17 August 1907|
|Died||13 December 1972
Weiz, Steiermark, Austria
|Allegiance|| Austria (1930-1937)
Nazi Germany (1939-1944)
|Service/branch||Wehrmacht Heer (1939-1944)|
|Years of service||1930-37, 1939-44|
|Awards||Iron Cross 1st Class
Iron Cross Second Class
Wound Badge (or Eastern Front Medal)
Aurelia Jadrny (1945–1972)
|Other work||Gendarmerie commandant, postal inspector|
Gustav Schwarzenegger (17 August 1907 – 13 December 1972) was an Austrian police chief (Gendarmeriekommandant), postal inspector and a senior non-commissioned military police officer. He was the father of bodybuilder, Hollywood star and former Governor of California Arnold Schwarzenegger.
Gustav Schwarzenegger was born in Austria-Hungary, the son of Cecelia (née Hinterleitner) and Karl Schwarzenegger. He married war widow Aurelia Jadrny (29 July 1922 – 2 August 1998) on 5 October 1945, in Mürzsteg, Steiermark, Austria. He died in Weiz, Steiermark, Austria at the age of 65, where he had been transferred as a policeman. He is buried in Weiz Cemetery, Weiz, Steiermark, Austria. Aurelia Jadrny Schwarzenegger died of a heart attack at the age of 76 while visiting Weiz Cemetery in 1998 and she is buried next to her husband.
He was a sportsman and loved music. His son, Arnold Schwarzenegger, stated in the film Pumping Iron that he did not attend his father's funeral, but later retracted this, explaining that it was a story he had appropriated from a boxer to make it appear as though he could prevent his personal life from interfering with his athletic training. News reports about Gustav's Nazi links first surfaced in 1990, at which time Arnold asked the Simon Wiesenthal Center, an organization he had long supported, to research his father's past. The Center found Gustav's army records and Nazi party membership, but did not uncover any connection to war crimes or the paramilitary organization, the Schutzstaffel (SS). Media interest resurfaced when Arnold ran for Governor of California in the 2003 recall election.
Nazi Party and SA membership
According to documents obtained in 2003 from the Austrian State Archives by the Los Angeles Times, which was after the expiration of a 30-year seal of his records under Austrian privacy law, Gustav Schwarzenegger voluntarily applied to join the Nazi Party on 1 March 1938, two weeks before the country was annexed. Austria became part of the German Reich through the Anschluss on 12 March 1938. A separate record obtained by the Wiesenthal Center indicates he sought membership before the annexation but was only accepted in January, 1941. He also applied to become a member of the Sturmabteilung (SA), the NSDAP's paramilitary wing, on 1 May 1939, the year after the annexation of Austria, at a time when SA membership was declining. The SA had 900,000 members in 1940, down from 4.2 million in 1934. This decline in SA membership was the result of The Night of the Long Knives which was a political purge carried out by Hitler against the SA which was seen as too radical and too powerful by senior military and industrial leaders within Nazi Germany.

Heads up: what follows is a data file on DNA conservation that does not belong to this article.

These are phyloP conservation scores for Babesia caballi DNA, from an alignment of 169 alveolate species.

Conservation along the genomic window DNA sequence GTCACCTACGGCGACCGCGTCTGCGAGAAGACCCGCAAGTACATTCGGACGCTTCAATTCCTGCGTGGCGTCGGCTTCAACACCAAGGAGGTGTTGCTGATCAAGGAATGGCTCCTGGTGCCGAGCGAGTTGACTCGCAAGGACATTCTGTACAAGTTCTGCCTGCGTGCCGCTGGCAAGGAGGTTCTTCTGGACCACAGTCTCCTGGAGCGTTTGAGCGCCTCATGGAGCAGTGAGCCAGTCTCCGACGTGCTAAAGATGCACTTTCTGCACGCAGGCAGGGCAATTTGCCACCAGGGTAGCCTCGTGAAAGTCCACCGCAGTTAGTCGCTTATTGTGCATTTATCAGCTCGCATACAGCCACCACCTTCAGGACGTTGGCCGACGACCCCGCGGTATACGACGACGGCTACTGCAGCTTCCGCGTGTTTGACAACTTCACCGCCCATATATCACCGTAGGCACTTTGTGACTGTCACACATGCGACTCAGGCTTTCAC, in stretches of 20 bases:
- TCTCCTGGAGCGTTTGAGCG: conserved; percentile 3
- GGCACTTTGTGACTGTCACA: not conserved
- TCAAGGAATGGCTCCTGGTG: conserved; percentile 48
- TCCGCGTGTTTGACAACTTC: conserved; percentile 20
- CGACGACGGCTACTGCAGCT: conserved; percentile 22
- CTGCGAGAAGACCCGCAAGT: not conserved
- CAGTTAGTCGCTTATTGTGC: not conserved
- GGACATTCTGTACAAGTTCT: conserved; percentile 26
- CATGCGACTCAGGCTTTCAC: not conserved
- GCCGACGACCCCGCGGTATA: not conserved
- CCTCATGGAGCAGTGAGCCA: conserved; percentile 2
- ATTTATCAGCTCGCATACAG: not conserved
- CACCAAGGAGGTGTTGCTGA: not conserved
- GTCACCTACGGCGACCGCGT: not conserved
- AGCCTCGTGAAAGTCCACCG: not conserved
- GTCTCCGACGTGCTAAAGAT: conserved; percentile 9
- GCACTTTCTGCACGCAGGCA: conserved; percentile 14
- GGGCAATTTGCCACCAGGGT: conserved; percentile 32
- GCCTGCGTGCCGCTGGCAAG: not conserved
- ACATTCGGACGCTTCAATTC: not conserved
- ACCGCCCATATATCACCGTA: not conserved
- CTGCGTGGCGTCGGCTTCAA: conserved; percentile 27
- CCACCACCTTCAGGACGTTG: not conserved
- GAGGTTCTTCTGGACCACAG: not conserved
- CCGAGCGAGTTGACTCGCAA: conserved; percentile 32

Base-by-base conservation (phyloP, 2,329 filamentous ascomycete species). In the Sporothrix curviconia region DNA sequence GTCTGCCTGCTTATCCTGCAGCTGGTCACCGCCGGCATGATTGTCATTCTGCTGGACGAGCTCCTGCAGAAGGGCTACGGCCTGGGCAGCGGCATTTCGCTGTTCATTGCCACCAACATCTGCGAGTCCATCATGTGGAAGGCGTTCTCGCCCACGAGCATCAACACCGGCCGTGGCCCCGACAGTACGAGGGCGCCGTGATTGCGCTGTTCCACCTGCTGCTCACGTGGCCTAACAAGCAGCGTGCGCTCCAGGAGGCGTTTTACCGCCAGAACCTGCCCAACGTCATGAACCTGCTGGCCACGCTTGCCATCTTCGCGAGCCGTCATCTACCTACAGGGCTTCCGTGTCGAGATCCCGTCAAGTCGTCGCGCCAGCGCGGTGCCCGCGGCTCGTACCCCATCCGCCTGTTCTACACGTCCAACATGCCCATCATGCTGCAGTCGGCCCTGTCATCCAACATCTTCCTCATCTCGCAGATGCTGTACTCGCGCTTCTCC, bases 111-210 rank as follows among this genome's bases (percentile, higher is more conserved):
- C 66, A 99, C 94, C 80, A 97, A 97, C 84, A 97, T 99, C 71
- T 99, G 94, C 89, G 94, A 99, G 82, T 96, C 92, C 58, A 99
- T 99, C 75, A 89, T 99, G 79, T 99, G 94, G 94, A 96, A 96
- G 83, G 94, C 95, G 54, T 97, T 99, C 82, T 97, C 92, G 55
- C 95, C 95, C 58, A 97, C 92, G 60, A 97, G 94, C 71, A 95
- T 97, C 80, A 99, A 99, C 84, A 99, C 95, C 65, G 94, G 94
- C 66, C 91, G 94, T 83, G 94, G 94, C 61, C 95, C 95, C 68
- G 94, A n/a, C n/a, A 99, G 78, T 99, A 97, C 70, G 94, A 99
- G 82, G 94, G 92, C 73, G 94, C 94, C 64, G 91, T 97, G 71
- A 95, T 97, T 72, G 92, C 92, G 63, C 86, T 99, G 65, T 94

Schwarzenegger had served in the Austrian Army from 1930 to 1937, achieving the rank of section commander and in 1937 he became a police officer. After enlisting in the Wehrmacht in November 1939, he was a Hauptfeldwebel (Master Sergeant) of the Feldgendarmerie, which were military police units. He served in Poland, France, Belgium, Ukraine, Lithuania and Russia. His unit was Feldgendarmerie-Abteilung 521 (mot.), which was part of Panzergruppe 4 (later Panzerarmee 4). Wounded in action in Russia on 22 August 1942, he had the Iron Cross First and Second Classes for bravery, the Eastern Front Medal (during the especially bitter Russian winter of '41/'42) or the Wound Badge. Schwarzenegger appears to have received much medical attention. Initially, he was treated in the military hospital in Łódź, but according to the records he also suffered recurring bouts of malaria, which led to his discharge in February, 1944. Considered unfit for active duty, he returned to Graz, Austria, where he was assigned to work as a postal inspector.
A health registry document describes him as a "calm and reliable person, not particularly outstanding" and assesses his intellect as "average." Ursula Schwarz, a historian at Vienna's Documentation Centre of Austrian Resistance, has said that Schwarzenegger's career was fairly typical for his generation, and no evidence has emerged that has directly linked him with participation in war crimes or abuses against civilians. He resumed his police career in 1947.
- Krasniewicz, Louise; Blitz, Michael (2006-01-01). Arnold Schwarzenegger: A Biography. Greenwood Publishing Group. ISBN 9780313338106.
- Nick Gillespie (July 31, 2003). "Hasta la Vista, Arnold: How Schwarzenegger could have liberated U.S. politics". Retrieved 2006-11-13.
- Tracy Wilkinson and Matt Lait (August 14, 2003). "Austrian Archives Reveal Nazi Military Role of Actor's Father". Los Angeles Times. Retrieved 2015-03-20.
- Spotlight Thrown on Nazi Past of Schwarzenegger's Father
- "Records: Arnold's father was member of Nazi storm troops", AP wire services via USA Today 8/24/2003